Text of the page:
In recent years, natural disasters have become more prevalent in the global community, making the understanding of their economic effects increasingly important. While some economists argue that natural disasters spur economic growth, others argue that the destruction of both human and physical capital hinders growth in the long run. This research tests the opposing perspectives through the specific study of the effects of earthquakes on infant mortality rates in Indonesian provinces from 1990-2010 (with plans to incorporate data through 2015), using infant mortality as an economic indicator. Using United States Geological Survey data on earthquake shocks in Indonesia combined with Indonesian Family Life Surveys (IFLS) data on infant mortality and maternal characteristics from 1990-2014, we find a curvilinear relationship between the magnitude of earthquakes in the year prior to conception and infant mortality risk.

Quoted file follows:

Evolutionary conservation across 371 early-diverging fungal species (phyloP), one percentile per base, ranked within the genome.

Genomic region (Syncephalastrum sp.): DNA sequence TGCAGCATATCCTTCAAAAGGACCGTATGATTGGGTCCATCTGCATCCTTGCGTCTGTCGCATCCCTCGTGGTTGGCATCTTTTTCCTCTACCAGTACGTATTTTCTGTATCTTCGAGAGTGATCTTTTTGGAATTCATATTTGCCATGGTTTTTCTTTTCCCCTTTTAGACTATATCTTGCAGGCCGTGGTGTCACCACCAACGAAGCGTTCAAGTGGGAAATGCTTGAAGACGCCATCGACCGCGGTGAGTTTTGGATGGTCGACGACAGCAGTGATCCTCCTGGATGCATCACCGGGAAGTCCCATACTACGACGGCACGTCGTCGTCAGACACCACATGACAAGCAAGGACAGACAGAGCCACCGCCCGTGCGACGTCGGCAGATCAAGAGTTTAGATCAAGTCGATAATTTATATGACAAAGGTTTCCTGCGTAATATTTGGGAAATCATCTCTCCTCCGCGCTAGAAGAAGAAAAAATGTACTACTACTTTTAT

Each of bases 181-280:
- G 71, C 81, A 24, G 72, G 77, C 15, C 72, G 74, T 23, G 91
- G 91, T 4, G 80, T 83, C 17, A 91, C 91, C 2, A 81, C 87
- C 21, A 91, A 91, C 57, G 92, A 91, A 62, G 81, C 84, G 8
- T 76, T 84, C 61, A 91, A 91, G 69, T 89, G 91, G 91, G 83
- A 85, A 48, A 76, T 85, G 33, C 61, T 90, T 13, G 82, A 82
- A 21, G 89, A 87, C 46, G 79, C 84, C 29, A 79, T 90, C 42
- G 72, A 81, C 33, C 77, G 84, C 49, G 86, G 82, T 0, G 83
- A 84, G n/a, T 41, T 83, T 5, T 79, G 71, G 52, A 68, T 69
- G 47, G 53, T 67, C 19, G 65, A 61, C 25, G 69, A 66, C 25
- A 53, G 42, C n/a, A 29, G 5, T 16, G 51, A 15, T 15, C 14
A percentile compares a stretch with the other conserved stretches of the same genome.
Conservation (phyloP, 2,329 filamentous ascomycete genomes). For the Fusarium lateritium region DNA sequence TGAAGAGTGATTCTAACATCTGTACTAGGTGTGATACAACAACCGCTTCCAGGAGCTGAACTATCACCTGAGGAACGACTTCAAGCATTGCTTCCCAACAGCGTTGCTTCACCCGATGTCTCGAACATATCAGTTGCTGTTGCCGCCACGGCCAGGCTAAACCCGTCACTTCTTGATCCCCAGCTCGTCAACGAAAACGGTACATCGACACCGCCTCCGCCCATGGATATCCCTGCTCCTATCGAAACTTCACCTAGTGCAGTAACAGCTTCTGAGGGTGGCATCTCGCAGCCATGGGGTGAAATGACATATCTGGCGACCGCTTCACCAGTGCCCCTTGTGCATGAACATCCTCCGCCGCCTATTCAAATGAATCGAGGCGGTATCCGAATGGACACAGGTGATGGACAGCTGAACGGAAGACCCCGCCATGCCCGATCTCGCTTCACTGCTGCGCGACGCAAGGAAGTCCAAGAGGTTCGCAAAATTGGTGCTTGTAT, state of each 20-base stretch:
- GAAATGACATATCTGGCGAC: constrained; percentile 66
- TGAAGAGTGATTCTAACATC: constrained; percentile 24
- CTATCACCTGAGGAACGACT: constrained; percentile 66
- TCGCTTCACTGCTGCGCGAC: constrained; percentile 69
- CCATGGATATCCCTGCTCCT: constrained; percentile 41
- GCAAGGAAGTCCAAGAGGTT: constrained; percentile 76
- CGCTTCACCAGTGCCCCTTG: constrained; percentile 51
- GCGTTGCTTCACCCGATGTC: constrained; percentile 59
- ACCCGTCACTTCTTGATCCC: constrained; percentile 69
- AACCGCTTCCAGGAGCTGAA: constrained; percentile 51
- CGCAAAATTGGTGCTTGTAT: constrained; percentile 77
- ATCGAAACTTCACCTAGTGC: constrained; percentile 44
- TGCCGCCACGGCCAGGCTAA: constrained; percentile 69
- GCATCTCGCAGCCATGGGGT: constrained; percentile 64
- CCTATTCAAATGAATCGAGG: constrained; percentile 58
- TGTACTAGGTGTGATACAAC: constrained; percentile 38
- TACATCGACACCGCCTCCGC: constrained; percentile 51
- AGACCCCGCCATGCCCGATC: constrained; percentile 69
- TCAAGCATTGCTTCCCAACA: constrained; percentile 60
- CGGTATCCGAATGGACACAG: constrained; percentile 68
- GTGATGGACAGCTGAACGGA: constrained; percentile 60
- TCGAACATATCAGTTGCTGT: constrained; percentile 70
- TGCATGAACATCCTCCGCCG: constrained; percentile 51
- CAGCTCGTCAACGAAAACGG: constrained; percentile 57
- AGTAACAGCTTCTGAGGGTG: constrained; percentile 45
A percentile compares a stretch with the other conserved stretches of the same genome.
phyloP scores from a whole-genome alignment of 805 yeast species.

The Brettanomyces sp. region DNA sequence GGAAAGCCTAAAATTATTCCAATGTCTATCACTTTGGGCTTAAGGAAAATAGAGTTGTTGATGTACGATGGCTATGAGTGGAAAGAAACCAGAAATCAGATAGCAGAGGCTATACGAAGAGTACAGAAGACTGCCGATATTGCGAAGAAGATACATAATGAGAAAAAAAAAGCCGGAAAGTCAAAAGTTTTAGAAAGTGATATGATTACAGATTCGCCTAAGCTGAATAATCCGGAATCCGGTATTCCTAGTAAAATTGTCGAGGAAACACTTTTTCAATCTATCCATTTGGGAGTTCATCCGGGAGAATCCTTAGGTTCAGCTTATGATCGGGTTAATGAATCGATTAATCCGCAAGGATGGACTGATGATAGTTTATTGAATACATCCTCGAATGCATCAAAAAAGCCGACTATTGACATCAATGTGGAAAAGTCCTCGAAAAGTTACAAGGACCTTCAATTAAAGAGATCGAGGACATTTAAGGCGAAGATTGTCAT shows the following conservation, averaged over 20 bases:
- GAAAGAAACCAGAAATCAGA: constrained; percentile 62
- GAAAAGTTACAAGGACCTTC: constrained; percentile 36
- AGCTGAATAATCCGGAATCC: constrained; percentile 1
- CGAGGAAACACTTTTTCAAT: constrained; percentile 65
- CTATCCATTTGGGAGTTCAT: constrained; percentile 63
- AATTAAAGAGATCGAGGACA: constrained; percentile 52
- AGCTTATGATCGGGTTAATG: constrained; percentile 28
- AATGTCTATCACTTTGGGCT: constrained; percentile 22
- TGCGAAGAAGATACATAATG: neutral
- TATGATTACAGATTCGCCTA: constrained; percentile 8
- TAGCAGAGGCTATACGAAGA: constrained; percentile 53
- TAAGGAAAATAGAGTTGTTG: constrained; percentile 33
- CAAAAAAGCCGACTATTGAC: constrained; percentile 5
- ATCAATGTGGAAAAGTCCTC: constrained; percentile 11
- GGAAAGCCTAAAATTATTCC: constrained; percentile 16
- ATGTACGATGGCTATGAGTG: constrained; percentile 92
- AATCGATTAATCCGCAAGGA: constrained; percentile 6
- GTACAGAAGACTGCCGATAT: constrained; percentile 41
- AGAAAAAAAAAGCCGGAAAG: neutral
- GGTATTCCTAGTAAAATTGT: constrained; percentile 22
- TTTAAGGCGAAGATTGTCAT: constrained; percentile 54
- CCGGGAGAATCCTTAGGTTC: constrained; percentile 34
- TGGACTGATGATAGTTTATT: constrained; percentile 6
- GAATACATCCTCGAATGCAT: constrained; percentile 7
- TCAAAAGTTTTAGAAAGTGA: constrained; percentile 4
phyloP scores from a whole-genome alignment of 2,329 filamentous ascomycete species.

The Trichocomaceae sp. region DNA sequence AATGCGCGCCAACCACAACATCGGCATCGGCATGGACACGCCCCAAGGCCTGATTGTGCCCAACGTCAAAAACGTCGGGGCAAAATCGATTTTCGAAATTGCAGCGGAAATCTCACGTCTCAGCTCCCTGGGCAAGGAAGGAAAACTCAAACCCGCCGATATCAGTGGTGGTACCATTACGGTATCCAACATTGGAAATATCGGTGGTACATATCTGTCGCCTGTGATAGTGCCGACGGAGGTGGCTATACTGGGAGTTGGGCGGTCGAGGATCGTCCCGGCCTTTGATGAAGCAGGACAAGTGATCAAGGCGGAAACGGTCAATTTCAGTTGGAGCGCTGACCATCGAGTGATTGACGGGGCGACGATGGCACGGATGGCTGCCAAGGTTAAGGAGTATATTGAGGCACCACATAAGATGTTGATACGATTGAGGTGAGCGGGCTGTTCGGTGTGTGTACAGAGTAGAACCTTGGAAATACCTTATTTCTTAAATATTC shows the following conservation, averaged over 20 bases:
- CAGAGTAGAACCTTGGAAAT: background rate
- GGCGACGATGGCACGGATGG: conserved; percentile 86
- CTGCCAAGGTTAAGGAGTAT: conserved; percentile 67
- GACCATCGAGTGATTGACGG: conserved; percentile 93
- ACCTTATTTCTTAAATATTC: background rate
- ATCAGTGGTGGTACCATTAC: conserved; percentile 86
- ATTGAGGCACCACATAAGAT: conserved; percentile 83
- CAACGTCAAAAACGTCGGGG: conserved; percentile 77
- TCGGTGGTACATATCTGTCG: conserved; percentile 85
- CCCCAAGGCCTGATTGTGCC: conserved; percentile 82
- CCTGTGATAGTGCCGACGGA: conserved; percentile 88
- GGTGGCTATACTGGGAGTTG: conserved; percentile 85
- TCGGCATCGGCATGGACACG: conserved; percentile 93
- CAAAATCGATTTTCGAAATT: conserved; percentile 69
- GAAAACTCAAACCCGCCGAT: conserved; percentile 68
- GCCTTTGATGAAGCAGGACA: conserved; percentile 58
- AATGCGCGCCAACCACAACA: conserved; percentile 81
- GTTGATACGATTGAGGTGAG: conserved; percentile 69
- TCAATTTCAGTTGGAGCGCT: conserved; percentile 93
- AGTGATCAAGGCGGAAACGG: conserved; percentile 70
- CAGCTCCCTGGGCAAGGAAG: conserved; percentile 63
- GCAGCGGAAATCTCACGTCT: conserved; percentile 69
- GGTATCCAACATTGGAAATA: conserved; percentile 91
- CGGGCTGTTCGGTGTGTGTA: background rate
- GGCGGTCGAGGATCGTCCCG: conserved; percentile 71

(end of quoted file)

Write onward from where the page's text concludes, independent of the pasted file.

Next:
Presented in Session 59. Causes of Neonatal, Infant, and Child Mortality